As a man, I am ashamed to admit this, but admit this I must: Once -- almost three years ago -- I was wrong about something.
In 2011, I wrote this criticism of IT paternalism. I argued users were better able to determine their own password alternatives than IT professionals.
Certainly, many IT password policies are far from perfect -- and technology still deserves the lion's share of the blame for bad security. I did not account for one important fact, however:
Internet users can be really stupid.
To anyone who has ever read YouTube comments, this is not a mind-blowing revelation. Still, I should cite a contextual example.
This year, Adobe suffered one of the largest discovered hacks ever. In addition to loads of proprietary source code, experts estimate that more than 150 million user accounts were compromised -- including unhashed, unsalted, pitifully encrypted passwords.
Worse, users' password hints were exposed as well -- in plaintext. Unsurprisingly, security analysts have cracked at least hundreds of Adobe users' passwords, guided by such intrepid user-written hints as "the password is password" and "animal that says neigh."
Because Adobe used only one encryption key across all passwords, what makes these passwords easier to guess, thanks to the password hints, is their popularity. For each popular or semi-popular password, a variety of plaintext hints are available to enterprising hackers. For instance, while any one of the individual clues "book," "movie," "Edward," or "Bella" might give a password cracker pause, when they are taken all together, the password becomes relatively obvious.
Password cracker Ben Falconer illustrates this with his website, Adobe Crossword, a set of crossword puzzles inspired by this xkcd commentary on the Adobe password leak. In Falconer's crossword puzzles, the clues are a collection of actual Adobe user hints, and the answers are each collection's corresponding password. Falconer determined about 650 of the top 1,000 passwords, spending less than 10 seconds on each, he said.
Cracking individual passwords makes decrypting the entire key more likely. As hackers solve more bits of the puzzle, it becomes easier for them to resolve the entire puzzle. Thus, all of Adobe's users' accounts become compromised by a significant collection of people using stupid passwords and prompting themselves with stupidly obvious hints. Factor in password reuse, and user foolishness becomes problematic for other service providers too. (Indeed, Facebook has already taken proactive steps to identify its users who used the same password on Facebook and Adobe, forcing those users to change their passwords.)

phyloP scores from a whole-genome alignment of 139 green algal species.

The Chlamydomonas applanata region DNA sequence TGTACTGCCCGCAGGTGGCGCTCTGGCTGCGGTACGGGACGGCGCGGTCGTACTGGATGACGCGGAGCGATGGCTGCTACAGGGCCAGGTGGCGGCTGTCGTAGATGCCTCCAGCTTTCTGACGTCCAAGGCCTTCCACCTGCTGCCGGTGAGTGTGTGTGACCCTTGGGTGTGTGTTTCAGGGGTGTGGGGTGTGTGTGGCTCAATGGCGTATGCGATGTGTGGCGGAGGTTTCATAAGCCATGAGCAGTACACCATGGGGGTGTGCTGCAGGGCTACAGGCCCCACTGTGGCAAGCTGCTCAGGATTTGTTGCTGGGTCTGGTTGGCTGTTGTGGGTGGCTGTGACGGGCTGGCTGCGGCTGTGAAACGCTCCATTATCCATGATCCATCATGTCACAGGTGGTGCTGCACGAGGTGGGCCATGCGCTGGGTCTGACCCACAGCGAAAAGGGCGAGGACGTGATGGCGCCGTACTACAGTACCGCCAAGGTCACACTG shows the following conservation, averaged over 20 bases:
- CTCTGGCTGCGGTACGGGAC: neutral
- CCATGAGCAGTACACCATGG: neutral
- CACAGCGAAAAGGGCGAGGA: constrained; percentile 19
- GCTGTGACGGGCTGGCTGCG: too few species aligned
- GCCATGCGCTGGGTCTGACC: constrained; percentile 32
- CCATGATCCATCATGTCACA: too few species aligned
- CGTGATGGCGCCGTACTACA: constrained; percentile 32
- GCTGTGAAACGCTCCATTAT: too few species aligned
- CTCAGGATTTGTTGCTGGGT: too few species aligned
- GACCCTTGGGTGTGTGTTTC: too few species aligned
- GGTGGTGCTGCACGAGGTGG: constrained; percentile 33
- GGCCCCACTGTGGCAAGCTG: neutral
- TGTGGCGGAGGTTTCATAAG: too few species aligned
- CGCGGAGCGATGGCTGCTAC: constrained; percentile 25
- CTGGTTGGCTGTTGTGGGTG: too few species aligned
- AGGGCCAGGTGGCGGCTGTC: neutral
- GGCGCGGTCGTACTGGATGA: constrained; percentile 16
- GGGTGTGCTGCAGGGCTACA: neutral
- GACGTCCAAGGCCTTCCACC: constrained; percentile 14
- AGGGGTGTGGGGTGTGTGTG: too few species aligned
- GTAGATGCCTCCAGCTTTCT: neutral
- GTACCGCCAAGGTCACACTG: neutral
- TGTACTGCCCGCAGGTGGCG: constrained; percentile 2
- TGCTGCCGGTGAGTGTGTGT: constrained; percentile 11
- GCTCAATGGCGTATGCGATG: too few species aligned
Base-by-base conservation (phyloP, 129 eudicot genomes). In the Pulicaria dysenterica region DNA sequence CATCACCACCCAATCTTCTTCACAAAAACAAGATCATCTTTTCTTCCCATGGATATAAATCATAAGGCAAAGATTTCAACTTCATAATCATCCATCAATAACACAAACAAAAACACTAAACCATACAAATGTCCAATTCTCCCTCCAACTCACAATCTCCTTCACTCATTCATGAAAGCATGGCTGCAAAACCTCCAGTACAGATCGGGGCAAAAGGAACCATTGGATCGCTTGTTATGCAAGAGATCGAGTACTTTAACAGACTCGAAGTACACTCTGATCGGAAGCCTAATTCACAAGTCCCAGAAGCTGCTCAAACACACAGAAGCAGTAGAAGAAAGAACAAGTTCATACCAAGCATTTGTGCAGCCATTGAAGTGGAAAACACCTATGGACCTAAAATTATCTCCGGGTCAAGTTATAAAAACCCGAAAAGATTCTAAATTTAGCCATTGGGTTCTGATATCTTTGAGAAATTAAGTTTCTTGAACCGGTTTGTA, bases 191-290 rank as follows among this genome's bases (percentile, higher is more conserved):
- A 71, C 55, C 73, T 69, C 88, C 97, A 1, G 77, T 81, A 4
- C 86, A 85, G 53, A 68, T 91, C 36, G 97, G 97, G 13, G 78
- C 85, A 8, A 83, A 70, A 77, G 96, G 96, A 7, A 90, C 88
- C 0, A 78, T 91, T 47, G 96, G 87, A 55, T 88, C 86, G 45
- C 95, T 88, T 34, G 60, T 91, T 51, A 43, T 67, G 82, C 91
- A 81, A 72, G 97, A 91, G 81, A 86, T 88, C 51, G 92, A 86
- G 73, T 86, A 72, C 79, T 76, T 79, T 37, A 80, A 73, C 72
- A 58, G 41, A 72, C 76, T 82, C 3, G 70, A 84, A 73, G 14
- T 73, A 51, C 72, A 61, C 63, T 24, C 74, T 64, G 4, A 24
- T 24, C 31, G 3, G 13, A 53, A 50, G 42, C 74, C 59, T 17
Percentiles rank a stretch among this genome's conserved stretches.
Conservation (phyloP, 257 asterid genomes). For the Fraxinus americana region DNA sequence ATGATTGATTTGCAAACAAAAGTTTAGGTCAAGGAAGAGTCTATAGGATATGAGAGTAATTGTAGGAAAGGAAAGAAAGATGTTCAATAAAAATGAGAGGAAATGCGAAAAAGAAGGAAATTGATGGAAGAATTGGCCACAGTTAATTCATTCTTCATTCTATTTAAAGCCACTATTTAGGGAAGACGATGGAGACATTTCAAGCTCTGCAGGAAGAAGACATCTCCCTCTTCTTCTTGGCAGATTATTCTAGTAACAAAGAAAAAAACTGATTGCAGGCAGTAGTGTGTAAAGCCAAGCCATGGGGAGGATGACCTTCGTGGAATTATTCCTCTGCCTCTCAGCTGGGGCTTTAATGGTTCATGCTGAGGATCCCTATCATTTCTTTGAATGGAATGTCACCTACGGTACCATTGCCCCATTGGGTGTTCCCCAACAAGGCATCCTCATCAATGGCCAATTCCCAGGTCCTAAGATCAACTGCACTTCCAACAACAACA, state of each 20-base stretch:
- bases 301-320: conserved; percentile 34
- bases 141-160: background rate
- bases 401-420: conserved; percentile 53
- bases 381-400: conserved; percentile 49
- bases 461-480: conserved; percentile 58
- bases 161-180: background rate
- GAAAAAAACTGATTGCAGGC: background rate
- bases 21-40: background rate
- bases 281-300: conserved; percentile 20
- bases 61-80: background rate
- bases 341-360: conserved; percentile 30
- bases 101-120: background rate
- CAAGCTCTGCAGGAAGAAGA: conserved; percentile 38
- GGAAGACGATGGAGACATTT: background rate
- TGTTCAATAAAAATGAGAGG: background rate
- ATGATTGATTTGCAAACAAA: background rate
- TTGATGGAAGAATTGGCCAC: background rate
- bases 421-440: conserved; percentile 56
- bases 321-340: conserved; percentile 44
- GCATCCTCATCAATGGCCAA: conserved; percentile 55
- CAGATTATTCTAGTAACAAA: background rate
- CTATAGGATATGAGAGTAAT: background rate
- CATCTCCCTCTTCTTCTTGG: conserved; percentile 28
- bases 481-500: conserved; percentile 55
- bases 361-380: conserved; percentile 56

Not all systems have password hints, but many do have similar prompts, such as security questions. In 2011, I advocated the following solution to the problem of weak security questions drafted and imposed by IT departments:
Until cost-effective biometrics can be widely implemented, the simple, obvious solution is to let users write their own security questions... Only users know what their true secrets are.
Apparently, I was partly mistaken on this point (and not merely due to the gross flaws of biometrics security) because an overwhelming plurality of users do not understand the definition of "secret."
Research by software architect Troy Hunt supports this theory. More than 6.7% of Adobe users who had password hints "used the same 100 top hints," Hunt reported. (The most popular password hint? Apparently 559,358 people used "dog.") Hunt used Adobe password hints to categorize passwords by type. From there, he demonstrated an example on his blog of how such information could be used to correctly make an educated guess of thousands of passwords.
Furthermore, prompts such as these can "inadvertently leak [other] sensitive information," particularly in cases where a user is foolhardy enough to use a Social Security number, date of birth, bank PIN, or other private data, Hunt found.
It is thus abundantly clear that any password workaround -- whether a hint or security question -- threatens user security. There may be cogent arguments that these prompts are only as flawed as their users -- but that's precisely the problem.
— Joe Stanganelli is a writer, attorney, and communications consultant. He is also principal and founding attorney of Beacon Hill Law in Boston. Follow him on Twitter at @JoeStanganelli.